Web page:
• Hair loss
  • Headaches and migraines
  • Insomnia
  • Chronic or acute pain relief
  • Mood disorders
  • Reproductive issues
  • Ear, nose and throat infections
  • Bronchitis and respiratory conditions
  • Autoimmune disease, including rheumatoid arthritis and ulcerative colitis
  • Digestive disorders
  • Chronic muscular and joint aches and pain
  • Premenstrual syndrome and menopause
  • Muscle spasms
  • Psoriasis
  • Aiding in the treatment of sprains, strains, and repetitive movement injuries

Should anyone avoid aromatherapy?

There are certain circumstances in which people should avoid aromatherapy, unless it is under the guidance of a trained professional and with full knowledge of your physician. These include:

  • People with severe asthma, and those with a history of allergies
  • Women who are pregnant or breast feeding
  • People with a history of seizures
  • Those with high blood pressure
  • People with estrogen dependent tumours, such as breast or ovarian cancer

In addition, further research is needed to determine how essential oils might affect children, as well as how the oils might interact with medications and other treatments.

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Essential oils are non-oily aromatic liquids occurring naturally in various parts of plants, herbs, flowers, fruits, woods and spices. According to the Canadian Federation of Aromatherapists, these oils contain the life force of the plant and have the ability to strengthen our immune system and to stimulate our body’s natural healing abilities. An aromatherapist uses essential oils – either individually or blended together – to support and promote our body’s natural healing process.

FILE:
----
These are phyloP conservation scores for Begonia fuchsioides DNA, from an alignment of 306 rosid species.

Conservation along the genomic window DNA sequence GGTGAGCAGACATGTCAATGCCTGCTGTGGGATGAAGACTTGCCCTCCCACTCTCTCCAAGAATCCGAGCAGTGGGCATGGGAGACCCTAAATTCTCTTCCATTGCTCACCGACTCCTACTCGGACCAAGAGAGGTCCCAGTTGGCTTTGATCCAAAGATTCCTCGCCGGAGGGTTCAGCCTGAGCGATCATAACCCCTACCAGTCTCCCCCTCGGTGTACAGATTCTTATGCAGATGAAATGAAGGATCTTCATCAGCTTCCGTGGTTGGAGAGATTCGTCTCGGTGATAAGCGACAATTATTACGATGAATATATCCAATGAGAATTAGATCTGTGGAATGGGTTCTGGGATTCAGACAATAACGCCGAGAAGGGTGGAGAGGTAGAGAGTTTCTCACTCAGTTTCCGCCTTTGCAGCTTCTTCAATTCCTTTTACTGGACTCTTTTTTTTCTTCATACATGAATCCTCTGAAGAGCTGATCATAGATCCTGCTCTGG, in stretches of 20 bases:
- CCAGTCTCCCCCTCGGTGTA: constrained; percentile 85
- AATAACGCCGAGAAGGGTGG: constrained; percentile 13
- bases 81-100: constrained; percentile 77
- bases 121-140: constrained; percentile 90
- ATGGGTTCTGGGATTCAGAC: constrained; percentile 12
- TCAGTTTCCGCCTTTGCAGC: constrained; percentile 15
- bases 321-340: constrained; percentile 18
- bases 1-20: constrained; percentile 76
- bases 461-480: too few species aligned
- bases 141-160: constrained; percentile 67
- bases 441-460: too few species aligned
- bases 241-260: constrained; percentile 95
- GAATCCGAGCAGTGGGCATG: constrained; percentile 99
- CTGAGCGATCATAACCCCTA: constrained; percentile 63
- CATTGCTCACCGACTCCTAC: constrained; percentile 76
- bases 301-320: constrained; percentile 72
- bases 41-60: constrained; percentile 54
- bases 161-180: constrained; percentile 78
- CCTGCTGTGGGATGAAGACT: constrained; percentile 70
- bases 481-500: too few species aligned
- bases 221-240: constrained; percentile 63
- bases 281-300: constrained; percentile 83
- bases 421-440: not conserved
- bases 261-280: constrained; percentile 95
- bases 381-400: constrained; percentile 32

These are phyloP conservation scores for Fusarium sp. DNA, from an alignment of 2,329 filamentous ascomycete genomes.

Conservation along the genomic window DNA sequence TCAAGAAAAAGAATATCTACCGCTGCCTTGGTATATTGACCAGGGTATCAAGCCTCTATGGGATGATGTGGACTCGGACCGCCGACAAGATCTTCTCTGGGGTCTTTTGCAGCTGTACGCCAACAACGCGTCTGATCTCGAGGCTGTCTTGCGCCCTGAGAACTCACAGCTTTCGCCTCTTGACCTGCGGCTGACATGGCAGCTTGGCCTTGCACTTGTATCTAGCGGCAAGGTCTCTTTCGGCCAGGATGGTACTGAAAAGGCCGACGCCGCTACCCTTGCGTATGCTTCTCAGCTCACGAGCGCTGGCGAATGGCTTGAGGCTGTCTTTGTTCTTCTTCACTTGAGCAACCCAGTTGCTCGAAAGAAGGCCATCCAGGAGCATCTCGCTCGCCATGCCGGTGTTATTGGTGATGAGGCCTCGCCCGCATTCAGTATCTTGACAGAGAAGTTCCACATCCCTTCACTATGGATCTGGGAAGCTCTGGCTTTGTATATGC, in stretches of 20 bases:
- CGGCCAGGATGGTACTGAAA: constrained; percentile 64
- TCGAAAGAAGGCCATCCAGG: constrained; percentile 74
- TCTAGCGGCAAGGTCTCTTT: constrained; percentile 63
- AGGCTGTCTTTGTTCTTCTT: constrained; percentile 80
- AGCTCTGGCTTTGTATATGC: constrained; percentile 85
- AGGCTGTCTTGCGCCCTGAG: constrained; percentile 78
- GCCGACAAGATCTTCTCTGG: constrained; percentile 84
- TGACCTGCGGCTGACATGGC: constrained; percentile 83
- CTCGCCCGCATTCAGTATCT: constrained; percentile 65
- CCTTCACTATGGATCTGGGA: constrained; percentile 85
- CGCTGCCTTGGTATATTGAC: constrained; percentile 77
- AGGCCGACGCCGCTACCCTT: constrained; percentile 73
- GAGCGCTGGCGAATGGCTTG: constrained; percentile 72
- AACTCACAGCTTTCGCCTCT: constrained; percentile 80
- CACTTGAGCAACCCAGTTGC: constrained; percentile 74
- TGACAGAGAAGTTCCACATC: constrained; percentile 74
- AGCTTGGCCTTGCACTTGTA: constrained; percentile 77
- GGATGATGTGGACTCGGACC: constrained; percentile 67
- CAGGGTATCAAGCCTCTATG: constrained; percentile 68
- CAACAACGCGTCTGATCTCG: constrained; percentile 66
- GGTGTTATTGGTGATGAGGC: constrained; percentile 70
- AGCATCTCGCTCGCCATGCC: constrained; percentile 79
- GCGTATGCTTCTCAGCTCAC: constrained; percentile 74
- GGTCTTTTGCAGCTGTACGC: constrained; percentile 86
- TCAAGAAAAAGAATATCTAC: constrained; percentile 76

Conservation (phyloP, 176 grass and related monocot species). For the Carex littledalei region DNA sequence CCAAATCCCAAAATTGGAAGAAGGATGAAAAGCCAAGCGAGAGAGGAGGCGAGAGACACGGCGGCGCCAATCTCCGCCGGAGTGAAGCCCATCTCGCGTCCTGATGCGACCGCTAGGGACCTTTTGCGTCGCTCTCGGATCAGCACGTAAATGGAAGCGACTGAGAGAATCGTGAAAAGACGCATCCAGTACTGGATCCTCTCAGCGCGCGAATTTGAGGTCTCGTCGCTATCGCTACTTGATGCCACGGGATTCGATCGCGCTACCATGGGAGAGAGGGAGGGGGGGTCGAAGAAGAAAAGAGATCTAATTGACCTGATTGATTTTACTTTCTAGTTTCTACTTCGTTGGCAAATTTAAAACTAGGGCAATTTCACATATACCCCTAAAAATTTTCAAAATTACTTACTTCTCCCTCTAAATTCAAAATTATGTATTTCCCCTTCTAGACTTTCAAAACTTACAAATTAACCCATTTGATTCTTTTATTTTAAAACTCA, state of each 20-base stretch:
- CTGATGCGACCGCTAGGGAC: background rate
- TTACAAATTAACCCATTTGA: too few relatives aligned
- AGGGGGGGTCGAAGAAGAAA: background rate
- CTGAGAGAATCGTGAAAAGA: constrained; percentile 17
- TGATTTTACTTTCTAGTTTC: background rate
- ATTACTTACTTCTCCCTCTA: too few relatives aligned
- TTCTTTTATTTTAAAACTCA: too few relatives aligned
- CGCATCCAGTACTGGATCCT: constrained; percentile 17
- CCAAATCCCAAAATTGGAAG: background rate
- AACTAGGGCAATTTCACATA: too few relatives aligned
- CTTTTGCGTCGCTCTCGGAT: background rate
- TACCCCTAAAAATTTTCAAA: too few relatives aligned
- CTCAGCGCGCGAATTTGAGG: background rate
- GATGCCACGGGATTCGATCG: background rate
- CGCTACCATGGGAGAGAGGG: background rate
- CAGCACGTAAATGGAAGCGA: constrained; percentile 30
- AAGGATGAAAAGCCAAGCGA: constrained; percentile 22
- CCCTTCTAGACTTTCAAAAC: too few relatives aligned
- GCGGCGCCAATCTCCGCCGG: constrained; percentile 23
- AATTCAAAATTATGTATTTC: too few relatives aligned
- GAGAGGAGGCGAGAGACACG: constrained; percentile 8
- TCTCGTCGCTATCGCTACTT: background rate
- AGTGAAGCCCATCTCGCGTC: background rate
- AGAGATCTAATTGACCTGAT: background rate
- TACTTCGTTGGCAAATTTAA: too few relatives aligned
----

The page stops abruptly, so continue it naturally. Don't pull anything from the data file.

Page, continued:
The aim of aromatherapy is to promote and maintain health, as well as to prevent disease in body, mind and spirit. Researchers are not entirely clear how aromatherapy may work, though it is believed that aromatherapy stimulates smell receptors in the nose, which then send messages through the nervous system. This is particularly effective in treating emotional, mental and hormonal disorders as our sense of smell is linked directly to the part of the brain which controls mood and triggers the release of chemicals to help regulate and balance hormones, stimulate or relax the body, and assist memory and creativity.

In particular, aromatherapy massage is designed to maximise the benefits of essential oils by using a combination of different movements and techniques such as lymphatic drainage which facilities the elimination of toxins, and Swedish massage techniques that improve circulation, increase mobility and reduce pain. Working on many levels simultaneously, aromatherapy massage is very relaxing and eases stress and tension in the body and mind. It encourages healthy sleep patterns and can be extremely effective in treating emotional imbalance, including depression.